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IPFS News Link • Science, Medicine and Technology

World's first bioprocessor uses 16 human brain organoids for...

• By Mark Tyson

Swiss startup claims its Neuroplatform is a first for biocomputing.

A Swiss biocomputing startup has launched an online platform that provides remote access to 16 human brain organoids. FinalSpark claims its Neuroplatform is the world's first online platform delivering access to biological neurons in vitro. Moreover, bioprocessors like this "consume a million times less power than traditional digital processors," the company says.

FinalSpark says its Neuroplatform is capable of learning and processing information, and due to its low power consumption, it could reduce the environmental impacts of computing. In a recent research paper about its developments, FinalSpakr claims that training a single LLM like GPT-3 required approximately 10GWh – about 6,000 times greater energy consumption than the average European citizen uses in a whole year. Such energy expenditure could be massively cut following the successful deployment of bioprocessors.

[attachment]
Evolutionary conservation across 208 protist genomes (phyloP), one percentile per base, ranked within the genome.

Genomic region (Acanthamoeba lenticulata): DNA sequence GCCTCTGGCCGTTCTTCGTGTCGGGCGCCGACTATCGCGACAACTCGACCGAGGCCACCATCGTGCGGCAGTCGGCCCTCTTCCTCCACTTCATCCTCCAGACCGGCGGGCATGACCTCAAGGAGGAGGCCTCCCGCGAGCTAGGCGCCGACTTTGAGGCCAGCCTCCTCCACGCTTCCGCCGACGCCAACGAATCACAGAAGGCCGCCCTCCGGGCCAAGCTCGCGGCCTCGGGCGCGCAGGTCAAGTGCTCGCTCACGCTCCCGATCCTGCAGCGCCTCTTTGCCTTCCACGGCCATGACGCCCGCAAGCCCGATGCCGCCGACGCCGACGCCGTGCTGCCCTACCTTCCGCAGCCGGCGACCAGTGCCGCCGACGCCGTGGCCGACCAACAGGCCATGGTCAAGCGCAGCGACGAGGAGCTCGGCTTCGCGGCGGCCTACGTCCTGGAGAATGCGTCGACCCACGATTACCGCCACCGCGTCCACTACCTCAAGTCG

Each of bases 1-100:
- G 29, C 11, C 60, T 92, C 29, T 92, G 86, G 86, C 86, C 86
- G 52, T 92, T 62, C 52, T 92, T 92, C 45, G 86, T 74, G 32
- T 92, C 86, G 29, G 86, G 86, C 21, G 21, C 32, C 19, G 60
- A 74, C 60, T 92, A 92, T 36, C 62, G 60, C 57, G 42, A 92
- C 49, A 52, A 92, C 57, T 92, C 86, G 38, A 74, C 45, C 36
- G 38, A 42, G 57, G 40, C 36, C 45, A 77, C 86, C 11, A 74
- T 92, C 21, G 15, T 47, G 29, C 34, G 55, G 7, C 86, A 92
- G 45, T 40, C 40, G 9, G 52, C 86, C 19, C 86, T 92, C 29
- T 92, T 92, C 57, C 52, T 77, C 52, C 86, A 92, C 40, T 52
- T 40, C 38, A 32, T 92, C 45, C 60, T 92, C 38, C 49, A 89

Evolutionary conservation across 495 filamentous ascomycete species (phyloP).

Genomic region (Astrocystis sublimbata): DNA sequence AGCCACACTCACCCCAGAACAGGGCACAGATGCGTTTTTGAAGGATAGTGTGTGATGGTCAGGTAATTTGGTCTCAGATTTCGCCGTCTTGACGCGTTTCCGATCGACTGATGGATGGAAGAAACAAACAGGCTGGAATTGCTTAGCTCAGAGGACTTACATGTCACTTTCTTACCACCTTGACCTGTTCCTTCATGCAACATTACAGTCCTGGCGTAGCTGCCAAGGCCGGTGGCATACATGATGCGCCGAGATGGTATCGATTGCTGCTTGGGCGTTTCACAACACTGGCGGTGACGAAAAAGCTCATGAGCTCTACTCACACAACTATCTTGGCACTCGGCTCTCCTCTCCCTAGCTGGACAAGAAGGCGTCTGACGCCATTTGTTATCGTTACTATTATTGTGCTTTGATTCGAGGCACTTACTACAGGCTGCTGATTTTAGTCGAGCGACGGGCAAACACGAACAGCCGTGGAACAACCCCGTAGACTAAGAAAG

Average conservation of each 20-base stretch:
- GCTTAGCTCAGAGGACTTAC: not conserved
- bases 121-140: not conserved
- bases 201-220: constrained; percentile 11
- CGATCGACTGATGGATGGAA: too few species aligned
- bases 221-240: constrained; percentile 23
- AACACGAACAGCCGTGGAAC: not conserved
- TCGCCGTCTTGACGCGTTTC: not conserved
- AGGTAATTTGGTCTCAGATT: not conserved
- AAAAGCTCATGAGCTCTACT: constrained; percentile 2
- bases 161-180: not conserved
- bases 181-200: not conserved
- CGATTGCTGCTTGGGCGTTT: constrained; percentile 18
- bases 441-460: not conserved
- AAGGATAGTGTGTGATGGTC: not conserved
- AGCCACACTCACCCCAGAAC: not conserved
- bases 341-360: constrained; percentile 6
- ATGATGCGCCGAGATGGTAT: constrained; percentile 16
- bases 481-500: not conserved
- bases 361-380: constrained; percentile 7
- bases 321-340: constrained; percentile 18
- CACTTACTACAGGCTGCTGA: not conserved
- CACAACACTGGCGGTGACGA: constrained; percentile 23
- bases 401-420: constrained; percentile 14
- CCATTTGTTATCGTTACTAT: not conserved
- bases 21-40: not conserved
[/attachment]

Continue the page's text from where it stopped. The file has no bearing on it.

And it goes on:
The operation of the Neuroplatform currently relies on an architecture that can be classified as wetware: the mixing of hardware, software, and biology. The main innovation delivered by the Neuroplatform is through the use of four Multi-Electrode Arrays (MEAs) housing the living tissue – organoids, which are 3D cell masses of brain tissue.

Each MEA holds four organoids, interfaced by eight electrodes used for both stimulation and recording. Data goes to-and-fro via digital analog converters (Intan RHS 32 controller) with a 30kHz sampling frequency and a 16-bit resolution. These key architectural design features are supported by a microfluidic life support system for the MEAs, and monitoring cameras. Last but not least, a software stack allows researchers to input data variables, and then read and interpret processor output.

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